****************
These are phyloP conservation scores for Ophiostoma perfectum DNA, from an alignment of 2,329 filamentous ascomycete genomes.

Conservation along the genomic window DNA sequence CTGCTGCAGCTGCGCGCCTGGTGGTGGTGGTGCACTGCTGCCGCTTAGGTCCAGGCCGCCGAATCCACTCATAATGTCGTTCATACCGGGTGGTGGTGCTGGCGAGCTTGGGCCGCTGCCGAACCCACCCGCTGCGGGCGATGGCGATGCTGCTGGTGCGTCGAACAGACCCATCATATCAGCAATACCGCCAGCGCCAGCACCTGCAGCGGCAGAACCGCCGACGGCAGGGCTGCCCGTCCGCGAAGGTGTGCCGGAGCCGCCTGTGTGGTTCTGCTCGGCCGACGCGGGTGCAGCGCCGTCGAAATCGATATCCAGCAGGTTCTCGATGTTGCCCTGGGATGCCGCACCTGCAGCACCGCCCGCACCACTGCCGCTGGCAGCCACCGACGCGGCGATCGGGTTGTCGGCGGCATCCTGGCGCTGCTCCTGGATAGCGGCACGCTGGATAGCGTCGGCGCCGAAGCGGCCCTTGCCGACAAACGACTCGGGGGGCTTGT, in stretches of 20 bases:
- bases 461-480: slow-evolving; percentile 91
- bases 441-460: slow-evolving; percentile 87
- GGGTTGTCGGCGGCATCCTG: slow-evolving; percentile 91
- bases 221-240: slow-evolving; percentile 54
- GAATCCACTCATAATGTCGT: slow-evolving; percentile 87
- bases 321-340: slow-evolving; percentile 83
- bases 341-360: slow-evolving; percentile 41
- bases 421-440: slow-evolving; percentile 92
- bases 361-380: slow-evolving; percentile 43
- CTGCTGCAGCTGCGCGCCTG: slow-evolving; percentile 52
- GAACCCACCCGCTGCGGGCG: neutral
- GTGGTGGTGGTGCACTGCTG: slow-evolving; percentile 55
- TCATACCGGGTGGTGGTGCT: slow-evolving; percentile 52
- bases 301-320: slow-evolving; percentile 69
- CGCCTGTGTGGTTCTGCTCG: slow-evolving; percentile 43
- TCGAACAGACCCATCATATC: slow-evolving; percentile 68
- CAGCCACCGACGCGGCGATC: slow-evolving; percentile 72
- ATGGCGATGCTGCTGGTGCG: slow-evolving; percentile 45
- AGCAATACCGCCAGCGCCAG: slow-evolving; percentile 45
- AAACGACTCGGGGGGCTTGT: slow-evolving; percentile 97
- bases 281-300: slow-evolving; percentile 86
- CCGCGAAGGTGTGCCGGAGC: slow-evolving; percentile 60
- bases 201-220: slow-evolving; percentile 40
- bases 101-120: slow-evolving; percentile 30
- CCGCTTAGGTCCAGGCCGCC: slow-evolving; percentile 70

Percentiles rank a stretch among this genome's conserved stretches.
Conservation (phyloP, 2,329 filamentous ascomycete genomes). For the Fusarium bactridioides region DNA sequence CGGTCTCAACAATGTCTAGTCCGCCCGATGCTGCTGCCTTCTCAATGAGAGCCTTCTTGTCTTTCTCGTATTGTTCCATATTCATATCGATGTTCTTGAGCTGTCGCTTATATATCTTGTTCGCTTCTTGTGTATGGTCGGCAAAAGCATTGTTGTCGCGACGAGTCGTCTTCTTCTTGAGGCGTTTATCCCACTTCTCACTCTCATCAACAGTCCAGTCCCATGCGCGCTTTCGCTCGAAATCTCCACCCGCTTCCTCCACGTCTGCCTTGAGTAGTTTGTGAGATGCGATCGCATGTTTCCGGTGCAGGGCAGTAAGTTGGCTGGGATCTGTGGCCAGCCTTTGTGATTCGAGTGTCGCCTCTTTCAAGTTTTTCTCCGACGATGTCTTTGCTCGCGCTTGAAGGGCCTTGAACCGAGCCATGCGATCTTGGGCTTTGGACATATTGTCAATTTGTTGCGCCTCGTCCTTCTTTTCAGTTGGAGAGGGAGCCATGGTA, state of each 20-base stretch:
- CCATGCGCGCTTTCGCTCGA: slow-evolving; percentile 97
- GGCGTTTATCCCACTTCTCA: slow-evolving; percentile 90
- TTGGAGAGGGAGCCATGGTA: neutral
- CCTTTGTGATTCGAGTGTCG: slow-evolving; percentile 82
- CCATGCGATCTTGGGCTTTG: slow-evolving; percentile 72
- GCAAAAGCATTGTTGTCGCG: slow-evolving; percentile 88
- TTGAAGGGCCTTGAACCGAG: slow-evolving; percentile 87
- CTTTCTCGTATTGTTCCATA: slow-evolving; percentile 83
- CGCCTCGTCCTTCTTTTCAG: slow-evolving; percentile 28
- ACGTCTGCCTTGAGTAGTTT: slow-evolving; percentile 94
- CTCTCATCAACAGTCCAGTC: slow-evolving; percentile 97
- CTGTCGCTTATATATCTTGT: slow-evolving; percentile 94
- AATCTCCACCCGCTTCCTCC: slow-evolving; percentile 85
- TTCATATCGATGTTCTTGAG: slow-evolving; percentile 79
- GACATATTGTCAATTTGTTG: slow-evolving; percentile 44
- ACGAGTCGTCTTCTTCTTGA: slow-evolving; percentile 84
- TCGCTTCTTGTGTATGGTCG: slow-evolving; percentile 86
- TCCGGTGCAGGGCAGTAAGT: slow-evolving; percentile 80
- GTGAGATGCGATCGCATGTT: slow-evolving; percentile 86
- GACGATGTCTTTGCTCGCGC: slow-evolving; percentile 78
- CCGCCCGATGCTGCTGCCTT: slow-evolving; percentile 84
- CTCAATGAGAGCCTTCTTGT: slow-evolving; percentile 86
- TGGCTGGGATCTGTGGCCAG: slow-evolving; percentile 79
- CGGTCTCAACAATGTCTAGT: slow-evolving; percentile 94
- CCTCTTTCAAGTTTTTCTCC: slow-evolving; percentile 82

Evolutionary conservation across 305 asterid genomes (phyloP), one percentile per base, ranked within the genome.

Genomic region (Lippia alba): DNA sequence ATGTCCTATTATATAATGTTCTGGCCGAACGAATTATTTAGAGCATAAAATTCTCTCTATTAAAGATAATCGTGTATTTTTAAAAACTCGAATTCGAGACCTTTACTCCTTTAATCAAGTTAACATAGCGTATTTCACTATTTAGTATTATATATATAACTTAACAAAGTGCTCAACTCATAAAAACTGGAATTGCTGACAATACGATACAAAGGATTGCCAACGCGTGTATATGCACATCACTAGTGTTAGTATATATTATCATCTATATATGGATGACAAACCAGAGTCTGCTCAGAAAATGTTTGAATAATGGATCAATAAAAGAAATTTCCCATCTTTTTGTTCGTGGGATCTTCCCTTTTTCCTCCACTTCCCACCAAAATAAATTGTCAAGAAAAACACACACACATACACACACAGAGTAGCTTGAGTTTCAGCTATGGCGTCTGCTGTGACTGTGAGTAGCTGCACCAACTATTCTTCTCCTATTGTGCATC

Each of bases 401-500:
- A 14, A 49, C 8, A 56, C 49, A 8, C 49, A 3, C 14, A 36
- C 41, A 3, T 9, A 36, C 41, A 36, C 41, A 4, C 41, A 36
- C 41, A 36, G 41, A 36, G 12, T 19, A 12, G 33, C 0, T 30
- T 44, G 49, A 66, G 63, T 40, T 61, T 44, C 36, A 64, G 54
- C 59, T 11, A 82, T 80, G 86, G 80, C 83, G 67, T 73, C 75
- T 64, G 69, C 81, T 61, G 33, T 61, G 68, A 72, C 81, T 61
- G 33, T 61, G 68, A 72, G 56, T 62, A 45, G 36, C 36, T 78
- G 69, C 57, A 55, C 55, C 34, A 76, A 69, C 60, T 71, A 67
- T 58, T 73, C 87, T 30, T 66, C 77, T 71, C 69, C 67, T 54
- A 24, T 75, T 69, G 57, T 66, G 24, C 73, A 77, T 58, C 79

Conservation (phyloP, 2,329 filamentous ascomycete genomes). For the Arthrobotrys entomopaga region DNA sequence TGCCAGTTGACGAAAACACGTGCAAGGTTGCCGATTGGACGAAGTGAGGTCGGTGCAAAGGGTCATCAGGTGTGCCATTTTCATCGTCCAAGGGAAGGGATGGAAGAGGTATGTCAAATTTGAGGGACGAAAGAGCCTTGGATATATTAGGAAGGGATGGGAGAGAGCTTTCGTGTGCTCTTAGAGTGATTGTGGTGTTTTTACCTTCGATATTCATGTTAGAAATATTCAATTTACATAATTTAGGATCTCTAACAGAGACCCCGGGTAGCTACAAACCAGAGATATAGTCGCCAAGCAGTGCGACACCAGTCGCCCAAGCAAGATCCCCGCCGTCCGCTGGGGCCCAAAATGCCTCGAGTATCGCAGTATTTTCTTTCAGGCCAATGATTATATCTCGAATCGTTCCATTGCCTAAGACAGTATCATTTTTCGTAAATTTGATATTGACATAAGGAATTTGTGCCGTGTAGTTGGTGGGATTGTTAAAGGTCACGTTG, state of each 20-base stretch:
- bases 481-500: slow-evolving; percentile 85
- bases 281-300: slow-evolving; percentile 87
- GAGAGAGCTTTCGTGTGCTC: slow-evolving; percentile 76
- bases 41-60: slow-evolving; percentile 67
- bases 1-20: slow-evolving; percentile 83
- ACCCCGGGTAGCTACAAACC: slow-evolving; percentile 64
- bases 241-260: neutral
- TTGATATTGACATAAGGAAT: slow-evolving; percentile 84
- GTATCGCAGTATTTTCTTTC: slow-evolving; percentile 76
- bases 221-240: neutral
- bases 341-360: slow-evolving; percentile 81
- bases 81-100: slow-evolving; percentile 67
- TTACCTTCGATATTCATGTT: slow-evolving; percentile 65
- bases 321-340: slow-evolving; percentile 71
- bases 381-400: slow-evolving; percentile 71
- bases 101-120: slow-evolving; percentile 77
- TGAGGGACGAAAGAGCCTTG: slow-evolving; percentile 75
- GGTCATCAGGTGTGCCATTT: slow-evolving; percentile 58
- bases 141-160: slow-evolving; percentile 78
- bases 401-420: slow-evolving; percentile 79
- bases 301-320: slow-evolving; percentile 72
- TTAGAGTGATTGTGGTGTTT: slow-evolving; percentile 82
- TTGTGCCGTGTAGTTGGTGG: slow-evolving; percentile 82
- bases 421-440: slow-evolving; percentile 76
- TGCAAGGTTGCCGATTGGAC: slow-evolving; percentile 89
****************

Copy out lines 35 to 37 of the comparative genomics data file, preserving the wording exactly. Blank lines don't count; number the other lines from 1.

- GCAAAAGCATTGTTGTCGCG: slow-evolving; percentile 88
- TTGAAGGGCCTTGAACCGAG: slow-evolving; percentile 87
- CTTTCTCGTATTGTTCCATA: slow-evolving; percentile 83